Iraq News

Iraq-Syria border towns under tight ISIL siege

By Khalid al-Taie

Iraqi forces, supported by local tribesmen, are on the move to liberate al-Qaim and other areas on the border with Syria. [Photo courtesy of Anbar's emergency regiment]

Iraqi forces, supported by local tribesmen, are on the move to liberate al-Qaim and other areas on the border with Syria. [Photo courtesy of Anbar's emergency regiment]

Residents of al-Qaim in Iraq and the adjacent city of Albu Kamal in Syria are living under extremely difficult conditions after more than two years of "Islamic State of Iraq and the Levant" (ISIL) rule, local officials told Diyaruna.

Al-Qaim and Albu Kamal are under tight siege and have been cut off from the outside world as ISIL has severed telephone and Internet service.

Residents who fled have been the only source of information about the violence and persecution residents face on a daily basis, they said.

Al-Qaim resident Abu Maher, using a pseudonym out of concern for the safety of his relatives, told Diyaruna he recently fled his hometown.

He described life in the ISIL-controlled border town as "hell".

"Our lives were bleak. We did not leave our house, except when it was absolutely necessary, for fear of harassment by terrorists," he said.

The group detained local residents at random, he said, often accusing them of treason and punishing them with imprisonment or death.

Residents lived in fear of ISIL's hesba (religious police), who "implement the orders of the group and punish violators", he said.

"We lived in real horror," he said. "Every day would pass like a year of hell. We heard of arrests and executions that affected men and even entire families every day."

People who do not die at the hands of "terrorists" die due to "hunger, poverty and disease", he added. "We had no work, medicine or public services."

Escape from persecution

On December 29th, Abu Maher and his family fled with 100 other families and took refuge in the Kilo-18 camp west of Ramadi.

The escape was risky, he said, "but thanks to the grace of God, we took desert routes until we reached the security forces in al-Rutbah and survived".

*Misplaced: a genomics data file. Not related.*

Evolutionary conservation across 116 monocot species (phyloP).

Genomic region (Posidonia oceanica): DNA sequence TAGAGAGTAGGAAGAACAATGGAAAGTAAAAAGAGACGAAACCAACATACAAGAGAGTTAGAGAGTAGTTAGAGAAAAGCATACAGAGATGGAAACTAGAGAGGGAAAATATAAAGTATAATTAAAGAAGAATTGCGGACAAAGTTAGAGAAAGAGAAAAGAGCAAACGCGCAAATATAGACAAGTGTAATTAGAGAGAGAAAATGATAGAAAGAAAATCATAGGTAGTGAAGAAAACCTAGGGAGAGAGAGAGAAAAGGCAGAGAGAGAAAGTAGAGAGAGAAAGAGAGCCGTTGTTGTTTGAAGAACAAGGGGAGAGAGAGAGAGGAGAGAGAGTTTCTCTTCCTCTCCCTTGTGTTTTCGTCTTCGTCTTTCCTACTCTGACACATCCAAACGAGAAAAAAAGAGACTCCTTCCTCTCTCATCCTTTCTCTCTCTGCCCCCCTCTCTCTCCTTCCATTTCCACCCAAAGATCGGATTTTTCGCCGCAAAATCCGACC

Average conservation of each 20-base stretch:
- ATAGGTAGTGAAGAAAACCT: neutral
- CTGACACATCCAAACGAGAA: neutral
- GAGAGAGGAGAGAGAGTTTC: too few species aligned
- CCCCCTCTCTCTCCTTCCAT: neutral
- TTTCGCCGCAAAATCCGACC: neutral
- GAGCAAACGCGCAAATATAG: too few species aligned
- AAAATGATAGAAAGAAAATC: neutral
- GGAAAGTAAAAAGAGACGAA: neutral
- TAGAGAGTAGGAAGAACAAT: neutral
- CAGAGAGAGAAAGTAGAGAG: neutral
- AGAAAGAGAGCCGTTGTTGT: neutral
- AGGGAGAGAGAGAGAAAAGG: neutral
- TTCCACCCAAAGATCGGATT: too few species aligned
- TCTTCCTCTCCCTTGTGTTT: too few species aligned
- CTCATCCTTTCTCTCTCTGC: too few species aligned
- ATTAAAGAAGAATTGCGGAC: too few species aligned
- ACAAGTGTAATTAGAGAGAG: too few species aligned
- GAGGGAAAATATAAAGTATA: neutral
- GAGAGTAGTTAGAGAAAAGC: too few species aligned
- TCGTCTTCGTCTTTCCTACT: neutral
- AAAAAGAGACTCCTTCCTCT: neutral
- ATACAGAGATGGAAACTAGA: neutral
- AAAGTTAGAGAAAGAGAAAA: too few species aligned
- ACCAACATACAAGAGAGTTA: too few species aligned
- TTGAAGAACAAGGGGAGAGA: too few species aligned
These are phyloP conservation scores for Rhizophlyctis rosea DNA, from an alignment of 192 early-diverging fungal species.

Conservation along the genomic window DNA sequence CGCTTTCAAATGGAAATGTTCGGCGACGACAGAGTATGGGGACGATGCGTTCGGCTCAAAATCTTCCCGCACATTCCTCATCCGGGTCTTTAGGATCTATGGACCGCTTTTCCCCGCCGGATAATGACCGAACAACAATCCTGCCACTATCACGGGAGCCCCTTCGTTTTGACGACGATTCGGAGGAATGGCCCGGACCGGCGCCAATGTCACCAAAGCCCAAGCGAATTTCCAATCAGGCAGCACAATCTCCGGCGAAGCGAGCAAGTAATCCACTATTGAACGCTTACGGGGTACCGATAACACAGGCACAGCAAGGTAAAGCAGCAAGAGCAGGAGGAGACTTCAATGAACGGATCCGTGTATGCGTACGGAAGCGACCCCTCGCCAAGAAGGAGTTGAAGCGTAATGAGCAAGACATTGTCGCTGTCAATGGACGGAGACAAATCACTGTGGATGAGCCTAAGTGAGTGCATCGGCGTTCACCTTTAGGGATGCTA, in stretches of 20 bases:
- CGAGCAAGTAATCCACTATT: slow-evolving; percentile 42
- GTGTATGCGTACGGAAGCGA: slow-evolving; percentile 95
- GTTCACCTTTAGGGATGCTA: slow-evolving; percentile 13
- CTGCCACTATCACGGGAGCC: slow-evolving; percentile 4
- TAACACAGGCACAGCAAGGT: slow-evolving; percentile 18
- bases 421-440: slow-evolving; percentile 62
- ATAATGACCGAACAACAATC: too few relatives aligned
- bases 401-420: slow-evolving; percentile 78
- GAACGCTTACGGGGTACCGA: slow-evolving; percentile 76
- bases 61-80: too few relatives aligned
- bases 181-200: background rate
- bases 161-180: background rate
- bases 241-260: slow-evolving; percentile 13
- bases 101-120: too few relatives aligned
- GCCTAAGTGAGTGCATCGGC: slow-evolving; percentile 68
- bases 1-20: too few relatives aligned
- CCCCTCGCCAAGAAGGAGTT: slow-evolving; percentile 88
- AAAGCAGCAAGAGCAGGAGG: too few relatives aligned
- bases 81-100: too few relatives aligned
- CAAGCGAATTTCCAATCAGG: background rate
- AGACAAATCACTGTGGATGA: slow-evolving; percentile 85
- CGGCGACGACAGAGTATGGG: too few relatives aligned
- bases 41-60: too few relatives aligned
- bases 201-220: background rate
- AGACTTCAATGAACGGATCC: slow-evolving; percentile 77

Since ISIL overran al-Qaim in the summer of 2014, about 80% of the city's 200,000 residents have escaped, al-Qaim mayor Farhan Fitaikhan told Diyaruna.

"The city today is almost vacant of its residents, who are persecuted and forced to leave their homes and flee to nearby liberated cities such as al-Rutbah because of ISIL's violence," he said.

Families were not concerned about the risk of escaping as they had been suffering so much from the "cruelty and crimes of the terrorists", Fitaikhan said.

"ISIL elements turned al-Qaim into a large prison," he added. "No one was spared their arrests -- even the elderly, women or children."

ISIL has not told the families of residents it has detained what it has done with them, he said, adding that "ISIL does not hesitate to kill anyone it doubts".

Theft and destruction

"The house of a family that flees from their grip is blown up or burned," Fitaikhan said, and their personal possessions "are confiscated to be sold".

Assistant governor of Anbar Turki al-Mahalawi told Diyaruna that ISIL seized his tribe's houses and agricultural land, and sold their personal property across the border in Albu Kamal.

"They stole everything and sold it; Furniture, electric appliances and cars," he said. "They loot everything that exists in any home whose owners flee."

ISIL cut telephone communications and Internet service for fear residents would reveal their headquarters and hideouts and they would be targeted by Iraqi and coalition airstrikes, al-Mahalawi said.

"People trapped there complain of ISIL's tightened grip on them as they force everyone, without exception, to pay taxes despite their dire living conditions and lack of services," he added.

In December alone, al-Mahalawi said, ISIL detained about 300 al-Qaim residents who had served in the military or the local police force.

"ISIL's series of crimes against the people of al-Qaim and the Syrian city of Albu Kamal is ongoing," he said.

Anbar provincial council member Athal al-Fahdawi told Diyaruna that residents in the border areas between Iraq and Syria are living under tragic circumstances.

"ISIL is besieging the residents there, treating them with cruelty and inhumanity," he said. "The only solution to save them is by freeing them and ending the influence of terrorists."

In early January, he said, Iraqi forces and tribesmen launched a military operation to take back the border areas from Anah to al-Qaim .

"We will expel the last terrorist from our province," he said.

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